Barclays Tax

Hello there,

Mucho news about Barclays only paid £113m in UK Corporation tax in 2009, versus £4.6bn pre tax profits. They’re on the streets again…

Well before you don your pac-a-mac and leg it to your nearest branch to object that Barclays aren’t living up to their financial obligations:

  • They legitimately used a form of rollover relief, available to any business, to offset losses in a prior year against profits in a subsequent year. This is a basic and fundamental right in any sane tax system, otherwise you would pay £0 Corporation tax on your loss and then a huge amount the following year – or should you get a rebate in the year of loss? Think about it…
  • Barclays earns 60% of it’s profits outside the UK. It does not pay UK tax on those earnings. Again, this is not a loophole or a tactic, it is tax law (understand the difference between avoidance and evasion).
  • If you object to Barclays using tax law to it’s own personal ends, then perhaps you would be good enough to request your personal tax code be amended so you pay tax on the first £6,475 that you don’t pay tax on at the moment.You tax avoider you.
  • Taking worldwide earnings into account, it paid total tax at a rate equivalent to 23% in 2009. Nearly a quarter of it’s profits were paid over in the form of Corporation taxes to various tax regimes. Hardly a tax evader then.
  • So perhaps they cleverly exploit the system to pay lower taxes in other regimes than they would in the UK. Well, again, this is not illegal. The rate of UK Corporation tax is 28%, so you could argue there has been some saving (if it is intentional). I for one, am glad that our major banks understand the tax system to retain earnings rather than give them over to tax authorities. It implies they are competent in some regard. Who would you rather look after your money (or do all the objectors just keep all their cash under their mattresses)?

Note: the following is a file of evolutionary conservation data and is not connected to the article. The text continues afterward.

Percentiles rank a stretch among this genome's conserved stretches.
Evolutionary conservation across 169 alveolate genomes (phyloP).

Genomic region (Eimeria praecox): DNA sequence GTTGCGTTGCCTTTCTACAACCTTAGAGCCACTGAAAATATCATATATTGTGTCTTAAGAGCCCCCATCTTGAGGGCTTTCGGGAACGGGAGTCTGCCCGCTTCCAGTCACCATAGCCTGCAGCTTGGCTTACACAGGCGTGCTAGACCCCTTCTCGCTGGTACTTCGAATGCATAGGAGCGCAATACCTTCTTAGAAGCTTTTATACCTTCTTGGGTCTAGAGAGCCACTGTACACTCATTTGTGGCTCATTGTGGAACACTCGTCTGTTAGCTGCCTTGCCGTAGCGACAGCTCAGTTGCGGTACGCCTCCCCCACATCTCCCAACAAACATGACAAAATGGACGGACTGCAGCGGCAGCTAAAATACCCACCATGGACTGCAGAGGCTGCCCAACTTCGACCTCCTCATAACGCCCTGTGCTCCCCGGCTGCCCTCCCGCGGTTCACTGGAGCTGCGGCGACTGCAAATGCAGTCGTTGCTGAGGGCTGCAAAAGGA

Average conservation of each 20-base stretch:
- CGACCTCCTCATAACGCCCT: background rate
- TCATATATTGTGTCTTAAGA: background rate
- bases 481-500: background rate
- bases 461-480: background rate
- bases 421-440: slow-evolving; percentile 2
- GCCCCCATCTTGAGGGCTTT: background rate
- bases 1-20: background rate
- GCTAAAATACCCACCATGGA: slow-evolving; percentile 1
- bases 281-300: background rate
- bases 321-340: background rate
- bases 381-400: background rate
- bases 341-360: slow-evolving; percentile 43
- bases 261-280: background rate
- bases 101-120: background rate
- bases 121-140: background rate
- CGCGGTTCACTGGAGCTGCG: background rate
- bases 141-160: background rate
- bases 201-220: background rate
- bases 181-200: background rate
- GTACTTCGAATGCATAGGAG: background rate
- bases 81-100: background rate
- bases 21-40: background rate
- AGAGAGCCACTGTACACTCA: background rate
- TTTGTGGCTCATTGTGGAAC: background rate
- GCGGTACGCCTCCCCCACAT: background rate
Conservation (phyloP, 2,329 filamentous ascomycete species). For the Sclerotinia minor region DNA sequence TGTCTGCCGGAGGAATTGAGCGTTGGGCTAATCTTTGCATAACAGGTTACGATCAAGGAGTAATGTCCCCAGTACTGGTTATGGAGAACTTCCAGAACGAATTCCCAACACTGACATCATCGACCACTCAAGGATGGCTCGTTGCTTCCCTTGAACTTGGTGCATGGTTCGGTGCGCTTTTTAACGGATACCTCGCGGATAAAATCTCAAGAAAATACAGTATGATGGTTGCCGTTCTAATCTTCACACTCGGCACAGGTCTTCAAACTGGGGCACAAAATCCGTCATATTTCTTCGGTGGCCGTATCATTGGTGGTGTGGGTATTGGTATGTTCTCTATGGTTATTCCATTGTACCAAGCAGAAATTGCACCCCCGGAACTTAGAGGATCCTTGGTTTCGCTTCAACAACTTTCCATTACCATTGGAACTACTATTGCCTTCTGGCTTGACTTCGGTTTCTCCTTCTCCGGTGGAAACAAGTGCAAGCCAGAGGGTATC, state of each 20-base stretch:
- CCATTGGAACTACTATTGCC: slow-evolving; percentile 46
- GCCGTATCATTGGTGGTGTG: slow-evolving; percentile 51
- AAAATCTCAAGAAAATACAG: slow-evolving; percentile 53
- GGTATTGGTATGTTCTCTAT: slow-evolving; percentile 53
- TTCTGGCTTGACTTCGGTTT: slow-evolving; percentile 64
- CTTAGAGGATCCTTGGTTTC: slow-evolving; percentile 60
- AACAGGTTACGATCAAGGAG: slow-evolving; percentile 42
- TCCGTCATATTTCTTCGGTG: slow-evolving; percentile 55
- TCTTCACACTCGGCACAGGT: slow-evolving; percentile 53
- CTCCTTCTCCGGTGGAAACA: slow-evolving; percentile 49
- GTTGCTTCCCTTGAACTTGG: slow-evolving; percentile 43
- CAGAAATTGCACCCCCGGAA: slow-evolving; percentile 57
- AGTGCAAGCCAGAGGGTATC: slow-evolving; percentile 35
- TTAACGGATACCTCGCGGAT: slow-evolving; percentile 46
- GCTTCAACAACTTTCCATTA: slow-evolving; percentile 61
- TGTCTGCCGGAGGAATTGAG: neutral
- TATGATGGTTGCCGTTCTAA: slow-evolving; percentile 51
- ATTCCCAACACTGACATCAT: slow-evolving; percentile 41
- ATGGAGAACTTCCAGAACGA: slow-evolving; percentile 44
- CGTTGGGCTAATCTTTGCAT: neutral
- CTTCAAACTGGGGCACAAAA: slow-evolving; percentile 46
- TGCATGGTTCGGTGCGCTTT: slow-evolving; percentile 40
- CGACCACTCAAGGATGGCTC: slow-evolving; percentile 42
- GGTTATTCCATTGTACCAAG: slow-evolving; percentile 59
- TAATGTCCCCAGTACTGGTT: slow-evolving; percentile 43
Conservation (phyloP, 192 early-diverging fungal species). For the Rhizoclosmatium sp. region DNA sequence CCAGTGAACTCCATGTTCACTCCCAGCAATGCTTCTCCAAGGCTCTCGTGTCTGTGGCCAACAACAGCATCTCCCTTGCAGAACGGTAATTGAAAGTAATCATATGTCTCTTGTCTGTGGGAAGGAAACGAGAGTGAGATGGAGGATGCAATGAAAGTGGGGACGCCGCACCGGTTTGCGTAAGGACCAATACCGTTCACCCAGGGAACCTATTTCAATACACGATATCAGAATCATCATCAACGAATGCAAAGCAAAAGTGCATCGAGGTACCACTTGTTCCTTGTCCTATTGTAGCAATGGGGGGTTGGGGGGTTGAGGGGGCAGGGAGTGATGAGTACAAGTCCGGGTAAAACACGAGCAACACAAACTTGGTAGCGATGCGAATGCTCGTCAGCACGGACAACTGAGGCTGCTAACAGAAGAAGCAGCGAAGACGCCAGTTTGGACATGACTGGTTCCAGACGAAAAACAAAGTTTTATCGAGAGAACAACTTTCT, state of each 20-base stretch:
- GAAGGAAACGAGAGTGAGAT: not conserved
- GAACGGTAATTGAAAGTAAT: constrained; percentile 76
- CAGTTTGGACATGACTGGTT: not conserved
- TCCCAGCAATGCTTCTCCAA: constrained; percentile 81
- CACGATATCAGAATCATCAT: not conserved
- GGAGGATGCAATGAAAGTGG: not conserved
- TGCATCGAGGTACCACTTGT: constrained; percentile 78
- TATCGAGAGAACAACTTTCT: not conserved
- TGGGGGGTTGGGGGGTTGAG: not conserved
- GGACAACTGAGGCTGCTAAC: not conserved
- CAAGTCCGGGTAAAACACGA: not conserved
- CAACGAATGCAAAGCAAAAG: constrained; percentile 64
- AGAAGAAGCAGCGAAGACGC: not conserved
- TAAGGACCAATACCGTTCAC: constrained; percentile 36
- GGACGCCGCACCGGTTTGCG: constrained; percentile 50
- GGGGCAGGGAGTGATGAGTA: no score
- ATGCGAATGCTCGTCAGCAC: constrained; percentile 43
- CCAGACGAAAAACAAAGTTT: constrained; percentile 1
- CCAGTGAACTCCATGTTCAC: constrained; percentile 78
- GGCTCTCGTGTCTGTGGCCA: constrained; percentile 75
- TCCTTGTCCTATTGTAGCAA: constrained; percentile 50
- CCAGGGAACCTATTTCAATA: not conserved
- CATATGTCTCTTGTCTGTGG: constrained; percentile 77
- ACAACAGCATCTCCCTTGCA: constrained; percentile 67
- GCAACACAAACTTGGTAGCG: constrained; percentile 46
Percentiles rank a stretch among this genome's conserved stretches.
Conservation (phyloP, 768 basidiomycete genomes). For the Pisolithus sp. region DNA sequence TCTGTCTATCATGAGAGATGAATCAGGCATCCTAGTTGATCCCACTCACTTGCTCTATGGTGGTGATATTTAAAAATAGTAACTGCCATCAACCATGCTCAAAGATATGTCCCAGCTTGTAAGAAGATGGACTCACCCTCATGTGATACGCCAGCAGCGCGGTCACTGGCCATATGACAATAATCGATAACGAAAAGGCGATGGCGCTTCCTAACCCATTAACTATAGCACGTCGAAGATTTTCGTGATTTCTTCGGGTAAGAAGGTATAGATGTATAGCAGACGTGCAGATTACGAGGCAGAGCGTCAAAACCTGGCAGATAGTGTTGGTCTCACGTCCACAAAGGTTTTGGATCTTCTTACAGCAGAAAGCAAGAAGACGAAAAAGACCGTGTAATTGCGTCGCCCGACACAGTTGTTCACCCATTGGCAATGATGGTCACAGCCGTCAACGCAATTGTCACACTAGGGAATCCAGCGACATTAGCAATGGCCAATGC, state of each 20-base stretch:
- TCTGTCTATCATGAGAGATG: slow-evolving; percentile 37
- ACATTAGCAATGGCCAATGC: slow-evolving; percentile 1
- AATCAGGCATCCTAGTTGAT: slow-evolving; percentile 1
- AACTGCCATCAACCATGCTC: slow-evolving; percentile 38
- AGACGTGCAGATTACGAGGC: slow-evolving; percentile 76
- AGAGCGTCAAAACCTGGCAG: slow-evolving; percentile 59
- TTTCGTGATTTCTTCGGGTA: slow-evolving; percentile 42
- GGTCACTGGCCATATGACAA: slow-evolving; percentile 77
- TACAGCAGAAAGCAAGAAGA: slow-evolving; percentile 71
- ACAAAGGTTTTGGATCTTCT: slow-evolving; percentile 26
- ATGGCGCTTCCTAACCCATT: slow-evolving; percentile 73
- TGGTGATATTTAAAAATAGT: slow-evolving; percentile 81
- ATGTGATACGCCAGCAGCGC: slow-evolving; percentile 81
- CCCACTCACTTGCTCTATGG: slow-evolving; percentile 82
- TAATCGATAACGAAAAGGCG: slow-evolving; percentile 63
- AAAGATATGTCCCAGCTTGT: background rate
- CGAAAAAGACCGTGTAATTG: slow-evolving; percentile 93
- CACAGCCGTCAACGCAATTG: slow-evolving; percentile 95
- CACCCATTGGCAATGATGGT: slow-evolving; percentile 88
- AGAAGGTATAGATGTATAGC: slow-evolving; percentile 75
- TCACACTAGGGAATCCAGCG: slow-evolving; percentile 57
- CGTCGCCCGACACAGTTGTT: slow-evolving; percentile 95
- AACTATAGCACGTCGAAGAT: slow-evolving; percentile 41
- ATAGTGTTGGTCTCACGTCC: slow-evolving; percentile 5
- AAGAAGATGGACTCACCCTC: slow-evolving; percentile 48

• You might argue that the tax system is therefore broken in some way. Well, here, you might have a point. So perhaps camping out in the lobby of Barclays is kind of, like, you know, a bit pointless…
  • Higher retained earnings generally improves share prices. Most reasonable pension companies invested in the banks at their low point and are now reaping the rewards. Because of Barclays tax planning department, your pension could actually be worth more. Unless the objectors don’t have pensions…
  • So if you had any spare cash perhaps you should have invested in Bank shares, knowing that this would for sure either be a temporary blip (good) or the end of capitalism (in which case, losing some money on a few shares would be the last of your problems). Perhaps the objectors are just the ones that ‘knew this would happen’ but didn’t act?.. I, for one, used the profits to pay for a new dishwasher.
  • Barclays received no direct bail-out by the Government during the whole banking trouble. £0. It owes you, the tax payer, nothing. Zero. Not a bean.
  • Incidentally, regarding Bankers bonuses – most of these are subject to higher rate personal tax (40%) in the UK. So 40% of anything that is actually declared as a bonus is paid directly back over to the tax man. 40%. Think about that.

If you can read all of these facts, understand them, and still feel the need to wrench the little pens from their tethers in Barclays and run screeming towards one of the tellers in disgust, I am sorry to have to inform you that you are, in fact, a moron. Get off your high horse. Go and be productive. Stop reading newspapers. You do not have the necessary intelligence to avoid being easily enraged.

Go in peace.

Capitalist D.

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2 Responses to Barclays Tax

  1. Pingback: Tweets that mention Barclays Tax | My Blog -- Topsy.com

  2. Mr Pedant says:

    One minor correction: most bankers’ bonuses are paid at the additional rate of personal tax (50%) in the UK.

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